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Revenge Of The Rust Belt


When Wilbur L. Ross Jr. began poking around the steel industry three years ago for cheap assets to buy, the financier had the market pretty much to himself. For good reason: Why would anyone want a hulking relic of America's industrial past? Looks as if Ross got the last laugh, though. In late October, he signed a deal to sell the once-bankrupt properties, revived as International Steel Group Inc. (ISG), to steel tycoon Lakshmi N. Mittal for $4.5 billion, pocketing $300 million himself. "I always wanted to be a paleontologist as a kid," Ross deadpans. "I love dinosaurs."

So do a lot of other people nowadays. For the past several years, old-line manufacturers were almost universally written off, as investors flocked to Internet stocks and then to nearly anything else -- while a global recession and falling commodity prices sucked the earnings out of the industrial sector. Now, these boring behemoths are raking it in, enriching shareholders who stuck by them. China's red-hot economy, which can't seem to get enough industrial commodities, is one reason for their comeback, of course. But demand is strengthening in the U.S., too, and that is pushing many plants to capacity.

Indeed, at many manufacturers today, the biggest issue for management is dealing with growth: training new employees after a long hiring drought, offsetting or passing along higher material costs, and ramping up capital spending for expansion. At others, it's simply what to do with the sudden embarrassment of riches. For instance, Lee R. Raymond, chairman and chief executive of Exxon Mobil Corp. (XON), is sitting on $16.1 billion in cash, with $14 million being added every day.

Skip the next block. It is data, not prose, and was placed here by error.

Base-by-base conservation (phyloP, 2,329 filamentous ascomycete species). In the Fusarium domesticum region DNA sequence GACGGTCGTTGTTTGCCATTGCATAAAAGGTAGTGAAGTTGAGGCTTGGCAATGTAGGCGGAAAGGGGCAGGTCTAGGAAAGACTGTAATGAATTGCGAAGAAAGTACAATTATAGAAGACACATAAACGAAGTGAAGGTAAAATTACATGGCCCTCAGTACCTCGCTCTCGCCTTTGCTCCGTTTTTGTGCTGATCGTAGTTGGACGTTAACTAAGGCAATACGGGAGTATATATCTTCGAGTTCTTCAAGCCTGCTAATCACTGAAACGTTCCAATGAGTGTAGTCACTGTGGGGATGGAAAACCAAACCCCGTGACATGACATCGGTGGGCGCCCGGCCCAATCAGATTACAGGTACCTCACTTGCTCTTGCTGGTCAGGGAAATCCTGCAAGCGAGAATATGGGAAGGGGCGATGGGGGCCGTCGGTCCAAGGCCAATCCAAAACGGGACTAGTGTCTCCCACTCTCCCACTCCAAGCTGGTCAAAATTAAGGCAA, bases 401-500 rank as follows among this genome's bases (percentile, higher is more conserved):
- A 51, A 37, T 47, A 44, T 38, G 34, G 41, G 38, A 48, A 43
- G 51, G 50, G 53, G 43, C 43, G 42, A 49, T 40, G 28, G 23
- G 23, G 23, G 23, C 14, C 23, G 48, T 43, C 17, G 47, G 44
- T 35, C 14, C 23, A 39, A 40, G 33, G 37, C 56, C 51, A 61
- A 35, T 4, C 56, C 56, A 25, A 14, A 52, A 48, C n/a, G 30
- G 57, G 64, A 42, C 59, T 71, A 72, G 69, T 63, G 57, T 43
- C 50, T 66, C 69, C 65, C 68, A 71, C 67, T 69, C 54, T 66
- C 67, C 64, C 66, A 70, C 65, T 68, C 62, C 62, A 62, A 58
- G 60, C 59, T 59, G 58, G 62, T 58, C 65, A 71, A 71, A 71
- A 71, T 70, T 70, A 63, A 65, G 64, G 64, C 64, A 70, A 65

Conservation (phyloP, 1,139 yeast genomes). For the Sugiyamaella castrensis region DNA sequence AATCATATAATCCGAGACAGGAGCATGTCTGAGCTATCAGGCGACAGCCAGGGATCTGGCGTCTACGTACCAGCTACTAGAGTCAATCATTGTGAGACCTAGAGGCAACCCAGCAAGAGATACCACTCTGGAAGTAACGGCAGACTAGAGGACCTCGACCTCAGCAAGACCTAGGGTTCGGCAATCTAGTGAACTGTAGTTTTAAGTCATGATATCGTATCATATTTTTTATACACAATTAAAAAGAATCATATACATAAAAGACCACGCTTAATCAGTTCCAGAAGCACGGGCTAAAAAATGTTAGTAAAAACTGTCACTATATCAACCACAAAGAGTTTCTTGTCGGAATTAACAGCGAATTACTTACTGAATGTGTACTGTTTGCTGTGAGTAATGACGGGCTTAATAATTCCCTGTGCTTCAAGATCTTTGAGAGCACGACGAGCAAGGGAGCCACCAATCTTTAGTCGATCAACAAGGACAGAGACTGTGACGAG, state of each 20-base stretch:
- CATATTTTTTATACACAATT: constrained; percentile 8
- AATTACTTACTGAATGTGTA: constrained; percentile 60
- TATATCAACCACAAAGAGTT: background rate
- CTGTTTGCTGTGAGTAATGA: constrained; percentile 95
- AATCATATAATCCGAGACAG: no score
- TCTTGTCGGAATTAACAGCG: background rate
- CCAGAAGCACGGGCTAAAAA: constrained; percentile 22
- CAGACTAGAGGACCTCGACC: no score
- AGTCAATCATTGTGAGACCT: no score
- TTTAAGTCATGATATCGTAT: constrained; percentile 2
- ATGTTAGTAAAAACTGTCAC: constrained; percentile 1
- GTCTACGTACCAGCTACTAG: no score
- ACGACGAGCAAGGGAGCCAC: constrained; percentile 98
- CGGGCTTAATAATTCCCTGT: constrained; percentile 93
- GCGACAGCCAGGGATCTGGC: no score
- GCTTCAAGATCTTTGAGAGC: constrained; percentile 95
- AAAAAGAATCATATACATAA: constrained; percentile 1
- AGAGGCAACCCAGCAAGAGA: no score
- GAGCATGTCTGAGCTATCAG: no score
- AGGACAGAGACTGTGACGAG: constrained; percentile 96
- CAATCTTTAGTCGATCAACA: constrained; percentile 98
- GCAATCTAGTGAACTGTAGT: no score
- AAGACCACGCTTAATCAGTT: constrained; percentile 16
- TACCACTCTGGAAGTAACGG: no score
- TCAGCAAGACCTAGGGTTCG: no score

Being hot, as Caterpillar Inc. (CAT) Chairman and CEO James W. Owens can tell you, also makes it a lot easier to hit the numbers. Back in 1998, his predecessors set a goal of turning the heavy-equipment and engine maker into a $30 billion outfit in the next 10 years. But after four years of sales stuck at $20 billion, management quietly pushed its target date out to 2009 or later. Now, with orders pouring in as fast as the company can fill them, Owens says Caterpillar will easily top the $30 billion mark in 2005.

All that growth, in fact, is fueling a perpetual-motion machine of sorts. Steelmakers such as ISG and U.S. Steel Corp. (X) are profiting because of demand from the likes of Caterpillar. Caterpillar, in turn, is profiting because of demand from Peabody Energy Corp. (BTU) and other coal miners. And they, in turn, are profiting from American Electric Power Co. (AEP), whose generators are gobbling up coal to meet demand from its busy industrial customers. "We're kind of like Mark Twain -- somebody called us dead before we were," says Michael G. Morris, AEP's chairman and CEO.

From the outside, the extraordinary performance of these mundane goods-makers might look easy. These are, of course, cyclical industries, so it's typical for them to come roaring back after a recession. But management deserves credit, too. Dow Chemical Co. (DOW), for example, has closed or sold off dozens of inefficient plants and eliminated 7,000 jobs, or 14% of its global payroll, in the past two years. That helped lift utilization rates to over 90% in 2004, giving it leverage to jack up prices. "Productivity is in our DNA," says CEO Andrew N. Liveris. Investors got their cut: Dow's share price was up 22% through late December.

These highfliers will eventually drift back to earth. But after being dismissed for so long, many heavy-industry execs can't resist crowing a bit. "For most of us who had to earn money the hard way, we could never figure out this New Economy talk," says W. James Farrell, chairman and CEO of Illinois Tool Works Inc. (ITW), a conglomerate that recorded 30% earnings growth, to $1.3 billion, last year. "There is some satisfaction in the role reversal." ITW is admittedly unexciting: It makes stuff like strapping bands, plastic rings for beverage six-packs, screws, and switches. But these days, nothing pays like being dull.


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